@suresh kumar Adding more information to the above response!
General purpose version 2 (GPv2) storage accounts: GPv2 storage accounts allow you to deploy Azure file shares on standard/hard disk-based (HDD-based) hardware. In addition to storing Azure file shares, GPv2 storage accounts can store other storage resources such as blob containers, queues, or tables. File shares can be deployed into the transaction optimized (default), hot, or cool tiers.
FileStorage storage accounts: FileStorage storage accounts allow you to deploy Azure file shares on premium/solid-state disk-based (SSD-based) hardware. FileStorage accounts can only be used to store Azure file shares; no other storage resources (blob containers, queues, tables, etc.) can be deployed in a FileStorage account.
For standard file shares, it's an upper boundary of the Azure file share, beyond which end-users cannot go. If a quota is not specified, standard file shares can span up to 100 TiB (or 5 TiB if the large file shares property is not set for a storage account). If you did not create your storage account with large file shares enabled, see Enable large files shares on an existing account for how to enable 100 TiB file shares.
For premium file shares, quota means provisioned size. The provisioned size is the amount that you will be billed for, regardless of actual usage. The IOPS and throughput available on a premium file share is based on the provisioned size. For more information on how to plan for a premium file share, see provisioning premium file shares.
Premium file shares are backed by solid-state drives (SSDs) and provide consistent high performance and low latency, within single-digit milliseconds for most IO operations, for IO-intensive workloads. Premium file shares are suitable for a wide variety of workloads like databases, web site hosting, and development environments. Premium file shares can be used with both Server Message Block (SMB) and Network File System (NFS) protocols.
Premium file shares are deployed in the FileStorage storage account kind and are only available in a provisioned billing model. For more information on the provisioned billing model for premium file shares, see Understanding provisioning for premium file shares. Standard file shares, including transaction optimized, hot, and cool file shares, are deployed in the general purpose version 2 (GPv2) storage account kind, and are available through pay as you go billing.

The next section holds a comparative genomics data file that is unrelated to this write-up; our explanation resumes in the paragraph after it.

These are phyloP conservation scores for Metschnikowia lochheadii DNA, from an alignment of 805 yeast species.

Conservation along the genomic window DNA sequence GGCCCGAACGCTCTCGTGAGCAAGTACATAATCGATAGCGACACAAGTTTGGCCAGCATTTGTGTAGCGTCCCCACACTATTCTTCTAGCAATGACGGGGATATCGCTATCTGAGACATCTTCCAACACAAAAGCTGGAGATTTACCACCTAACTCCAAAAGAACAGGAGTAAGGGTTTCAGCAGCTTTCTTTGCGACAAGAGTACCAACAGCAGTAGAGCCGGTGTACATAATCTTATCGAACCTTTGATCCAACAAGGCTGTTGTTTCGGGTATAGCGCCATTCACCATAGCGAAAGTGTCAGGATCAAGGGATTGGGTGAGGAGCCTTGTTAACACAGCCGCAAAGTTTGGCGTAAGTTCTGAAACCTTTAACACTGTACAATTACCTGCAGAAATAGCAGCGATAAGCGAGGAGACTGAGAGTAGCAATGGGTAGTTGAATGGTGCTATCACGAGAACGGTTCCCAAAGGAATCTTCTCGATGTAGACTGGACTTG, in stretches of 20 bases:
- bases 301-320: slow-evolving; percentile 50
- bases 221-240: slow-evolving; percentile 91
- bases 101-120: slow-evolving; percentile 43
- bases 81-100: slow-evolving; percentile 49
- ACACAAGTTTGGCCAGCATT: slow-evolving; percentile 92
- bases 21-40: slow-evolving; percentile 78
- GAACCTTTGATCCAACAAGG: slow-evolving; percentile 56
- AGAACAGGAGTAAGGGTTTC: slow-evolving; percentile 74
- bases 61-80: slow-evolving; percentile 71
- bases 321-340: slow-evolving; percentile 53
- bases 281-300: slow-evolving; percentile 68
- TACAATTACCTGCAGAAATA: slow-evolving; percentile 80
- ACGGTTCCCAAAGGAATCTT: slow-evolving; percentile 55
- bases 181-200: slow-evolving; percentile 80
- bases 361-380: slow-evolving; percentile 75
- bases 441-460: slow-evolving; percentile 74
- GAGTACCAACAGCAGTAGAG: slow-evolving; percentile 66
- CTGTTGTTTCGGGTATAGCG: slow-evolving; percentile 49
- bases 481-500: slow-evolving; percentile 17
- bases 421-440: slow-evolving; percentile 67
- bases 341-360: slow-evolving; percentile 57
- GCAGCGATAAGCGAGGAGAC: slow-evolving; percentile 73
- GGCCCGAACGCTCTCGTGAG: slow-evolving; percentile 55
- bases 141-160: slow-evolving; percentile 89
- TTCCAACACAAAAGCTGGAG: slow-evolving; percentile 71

When selecting a storage tier for your workload, consider your performance and usage requirements. If your workload requires single-digit latency, or you are using SSD storage media on-premises, the premium tier is probably the best fit. If low latency isn't as much of a concern, for example with team shares mounted on-premises from Azure or cached on-premises using Azure File Sync, standard storage may be a better fit from a cost perspective.
Once you've created a file share in a storage account, you cannot move it to tiers exclusive to different storage account kinds. For example, to move a transaction optimized file share to the premium tier, you must create a new file share in a FileStorage storage account and copy the data from your original share to a new file share in the FileStorage account. We recommend using AzCopy to copy data between Azure file shares, but you may also use tools like robocopy on Windows or rsync for macOS and Linux.
See Understanding Azure Files billing for more information.
For pricing refer to this article: https://azure.microsoft.com/en-in/pricing/details/storage/files/
Bursting: Premium file shares can burst their IOPS up to a factor of three. Bursting is automated and operates based on a credit system. Bursting works on a best effort basis and the burst limit is not a guarantee, file shares can burst up to the limit.
Credits accumulate in a burst bucket whenever traffic for your fileshares is below baseline IOPS. For example, a 100 GiB share has 100 baseline IOPS. If actual traffic on the share was 40 IOPS for a specific 1-second interval, then the 60 unused IOPS are credited to a burst bucket. These credits will then be used later when operations would exceed the baseline IOPs.
Tip: Size of the burst limit bucket = Baseline_IOPS 2 3600.
Premium Files Storage Account Limit: Premium files use a unique storage account called FileStorage. This account type is designed for workloads with high IOPS, high throughput with consistent low-latency. Premium file storage scales with the provisioned share size.
Pricing: For premium files, the customer pays for the size of share they provision, and this comes with a fixed amount of IOPS and bandwidth.
Review your storage options: https://learn.microsoft.com/en-us/azure/cloud-adoption-framework/ready/considerations/storage-options
If you still have any question on billing, I would recommended to reach Billing and Subscription team would be the best to provide more insight and guidance on this scenario based on your region, performance and usage https://azure.microsoft.com/en-us/support/options/ It's a Free support
Please let us know if you have any further queries. I’m happy to assist you further.
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